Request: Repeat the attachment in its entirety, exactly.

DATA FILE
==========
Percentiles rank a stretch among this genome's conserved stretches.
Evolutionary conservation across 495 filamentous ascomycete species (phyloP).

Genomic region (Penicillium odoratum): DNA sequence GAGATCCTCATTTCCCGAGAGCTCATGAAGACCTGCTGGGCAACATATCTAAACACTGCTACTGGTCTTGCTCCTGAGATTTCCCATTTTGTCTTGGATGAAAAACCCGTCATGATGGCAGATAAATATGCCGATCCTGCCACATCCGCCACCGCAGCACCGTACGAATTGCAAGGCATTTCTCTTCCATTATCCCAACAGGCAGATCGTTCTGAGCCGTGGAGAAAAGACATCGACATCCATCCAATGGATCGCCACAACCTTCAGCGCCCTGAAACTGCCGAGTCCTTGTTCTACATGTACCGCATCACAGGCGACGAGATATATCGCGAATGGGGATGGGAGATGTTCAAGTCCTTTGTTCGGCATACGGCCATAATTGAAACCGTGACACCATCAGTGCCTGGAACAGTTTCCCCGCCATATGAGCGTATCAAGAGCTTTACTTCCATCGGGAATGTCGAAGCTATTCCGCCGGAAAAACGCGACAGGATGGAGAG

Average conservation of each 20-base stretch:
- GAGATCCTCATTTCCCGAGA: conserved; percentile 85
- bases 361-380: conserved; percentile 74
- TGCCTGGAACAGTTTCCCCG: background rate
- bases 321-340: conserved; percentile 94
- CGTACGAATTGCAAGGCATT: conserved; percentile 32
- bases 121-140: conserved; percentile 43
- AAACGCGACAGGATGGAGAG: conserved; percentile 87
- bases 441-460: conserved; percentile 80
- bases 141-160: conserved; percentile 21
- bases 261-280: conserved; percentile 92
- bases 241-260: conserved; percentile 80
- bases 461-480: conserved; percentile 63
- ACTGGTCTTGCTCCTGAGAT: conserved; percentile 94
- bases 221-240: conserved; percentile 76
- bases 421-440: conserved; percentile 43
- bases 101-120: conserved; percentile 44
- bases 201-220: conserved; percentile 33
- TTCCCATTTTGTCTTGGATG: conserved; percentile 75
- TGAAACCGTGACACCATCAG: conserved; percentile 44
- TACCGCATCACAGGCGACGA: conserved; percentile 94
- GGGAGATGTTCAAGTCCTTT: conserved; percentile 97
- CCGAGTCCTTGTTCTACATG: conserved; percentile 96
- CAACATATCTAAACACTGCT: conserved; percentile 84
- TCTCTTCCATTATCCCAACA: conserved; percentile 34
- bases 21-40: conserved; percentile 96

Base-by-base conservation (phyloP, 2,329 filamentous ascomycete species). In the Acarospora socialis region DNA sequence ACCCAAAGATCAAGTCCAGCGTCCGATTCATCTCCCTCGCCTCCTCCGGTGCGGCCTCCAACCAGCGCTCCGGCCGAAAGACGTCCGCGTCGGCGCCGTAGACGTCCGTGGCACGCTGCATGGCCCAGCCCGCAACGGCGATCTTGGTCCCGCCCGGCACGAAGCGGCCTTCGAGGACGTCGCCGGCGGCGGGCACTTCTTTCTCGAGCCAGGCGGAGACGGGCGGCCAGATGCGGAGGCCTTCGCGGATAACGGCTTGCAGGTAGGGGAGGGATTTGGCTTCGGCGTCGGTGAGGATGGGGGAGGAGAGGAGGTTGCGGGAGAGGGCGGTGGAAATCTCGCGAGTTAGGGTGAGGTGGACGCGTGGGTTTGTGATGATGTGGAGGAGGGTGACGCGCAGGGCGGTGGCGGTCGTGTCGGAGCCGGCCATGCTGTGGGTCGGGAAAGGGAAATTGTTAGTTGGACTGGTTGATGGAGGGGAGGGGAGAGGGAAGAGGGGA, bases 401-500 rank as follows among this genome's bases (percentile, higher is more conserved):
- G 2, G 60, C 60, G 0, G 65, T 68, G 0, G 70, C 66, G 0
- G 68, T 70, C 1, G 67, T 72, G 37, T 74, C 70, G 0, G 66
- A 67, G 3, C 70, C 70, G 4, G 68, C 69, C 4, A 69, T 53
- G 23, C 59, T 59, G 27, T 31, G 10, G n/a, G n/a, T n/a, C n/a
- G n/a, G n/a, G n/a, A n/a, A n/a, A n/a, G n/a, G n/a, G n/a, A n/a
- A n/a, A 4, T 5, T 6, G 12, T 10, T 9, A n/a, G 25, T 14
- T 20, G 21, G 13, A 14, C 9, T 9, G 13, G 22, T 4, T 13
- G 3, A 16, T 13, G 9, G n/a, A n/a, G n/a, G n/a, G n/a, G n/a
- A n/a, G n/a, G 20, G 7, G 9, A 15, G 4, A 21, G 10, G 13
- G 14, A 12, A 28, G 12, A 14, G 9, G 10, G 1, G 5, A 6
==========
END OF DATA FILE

Percentiles rank a stretch among this genome's conserved stretches.
Evolutionary conservation across 495 filamentous ascomycete species (phyloP).

Genomic region (Penicillium odoratum): DNA sequence GAGATCCTCATTTCCCGAGAGCTCATGAAGACCTGCTGGGCAACATATCTAAACACTGCTACTGGTCTTGCTCCTGAGATTTCCCATTTTGTCTTGGATGAAAAACCCGTCATGATGGCAGATAAATATGCCGATCCTGCCACATCCGCCACCGCAGCACCGTACGAATTGCAAGGCATTTCTCTTCCATTATCCCAACAGGCAGATCGTTCTGAGCCGTGGAGAAAAGACATCGACATCCATCCAATGGATCGCCACAACCTTCAGCGCCCTGAAACTGCCGAGTCCTTGTTCTACATGTACCGCATCACAGGCGACGAGATATATCGCGAATGGGGATGGGAGATGTTCAAGTCCTTTGTTCGGCATACGGCCATAATTGAAACCGTGACACCATCAGTGCCTGGAACAGTTTCCCCGCCATATGAGCGTATCAAGAGCTTTACTTCCATCGGGAATGTCGAAGCTATTCCGCCGGAAAAACGCGACAGGATGGAGAG

Average conservation of each 20-base stretch:
- GAGATCCTCATTTCCCGAGA: conserved; percentile 85
- bases 361-380: conserved; percentile 74
- TGCCTGGAACAGTTTCCCCG: background rate
- bases 321-340: conserved; percentile 94
- CGTACGAATTGCAAGGCATT: conserved; percentile 32
- bases 121-140: conserved; percentile 43
- AAACGCGACAGGATGGAGAG: conserved; percentile 87
- bases 441-460: conserved; percentile 80
- bases 141-160: conserved; percentile 21
- bases 261-280: conserved; percentile 92
- bases 241-260: conserved; percentile 80
- bases 461-480: conserved; percentile 63
- ACTGGTCTTGCTCCTGAGAT: conserved; percentile 94
- bases 221-240: conserved; percentile 76
- bases 421-440: conserved; percentile 43
- bases 101-120: conserved; percentile 44
- bases 201-220: conserved; percentile 33
- TTCCCATTTTGTCTTGGATG: conserved; percentile 75
- TGAAACCGTGACACCATCAG: conserved; percentile 44
- TACCGCATCACAGGCGACGA: conserved; percentile 94
- GGGAGATGTTCAAGTCCTTT: conserved; percentile 97
- CCGAGTCCTTGTTCTACATG: conserved; percentile 96
- CAACATATCTAAACACTGCT: conserved; percentile 84
- TCTCTTCCATTATCCCAACA: conserved; percentile 34
- bases 21-40: conserved; percentile 96

Base-by-base conservation (phyloP, 2,329 filamentous ascomycete species). In the Acarospora socialis region DNA sequence ACCCAAAGATCAAGTCCAGCGTCCGATTCATCTCCCTCGCCTCCTCCGGTGCGGCCTCCAACCAGCGCTCCGGCCGAAAGACGTCCGCGTCGGCGCCGTAGACGTCCGTGGCACGCTGCATGGCCCAGCCCGCAACGGCGATCTTGGTCCCGCCCGGCACGAAGCGGCCTTCGAGGACGTCGCCGGCGGCGGGCACTTCTTTCTCGAGCCAGGCGGAGACGGGCGGCCAGATGCGGAGGCCTTCGCGGATAACGGCTTGCAGGTAGGGGAGGGATTTGGCTTCGGCGTCGGTGAGGATGGGGGAGGAGAGGAGGTTGCGGGAGAGGGCGGTGGAAATCTCGCGAGTTAGGGTGAGGTGGACGCGTGGGTTTGTGATGATGTGGAGGAGGGTGACGCGCAGGGCGGTGGCGGTCGTGTCGGAGCCGGCCATGCTGTGGGTCGGGAAAGGGAAATTGTTAGTTGGACTGGTTGATGGAGGGGAGGGGAGAGGGAAGAGGGGA, bases 401-500 rank as follows among this genome's bases (percentile, higher is more conserved):
- G 2, G 60, C 60, G 0, G 65, T 68, G 0, G 70, C 66, G 0
- G 68, T 70, C 1, G 67, T 72, G 37, T 74, C 70, G 0, G 66
- A 67, G 3, C 70, C 70, G 4, G 68, C 69, C 4, A 69, T 53
- G 23, C 59, T 59, G 27, T 31, G 10, G n/a, G n/a, T n/a, C n/a
- G n/a, G n/a, G n/a, A n/a, A n/a, A n/a, G n/a, G n/a, G n/a, A n/a
- A n/a, A 4, T 5, T 6, G 12, T 10, T 9, A n/a, G 25, T 14
- T 20, G 21, G 13, A 14, C 9, T 9, G 13, G 22, T 4, T 13
- G 3, A 16, T 13, G 9, G n/a, A n/a, G n/a, G n/a, G n/a, G n/a
- A n/a, G n/a, G 20, G 7, G 9, A 15, G 4, A 21, G 10, G 13
- G 14, A 12, A 28, G 12, A 14, G 9, G 10, G 1, G 5, A 6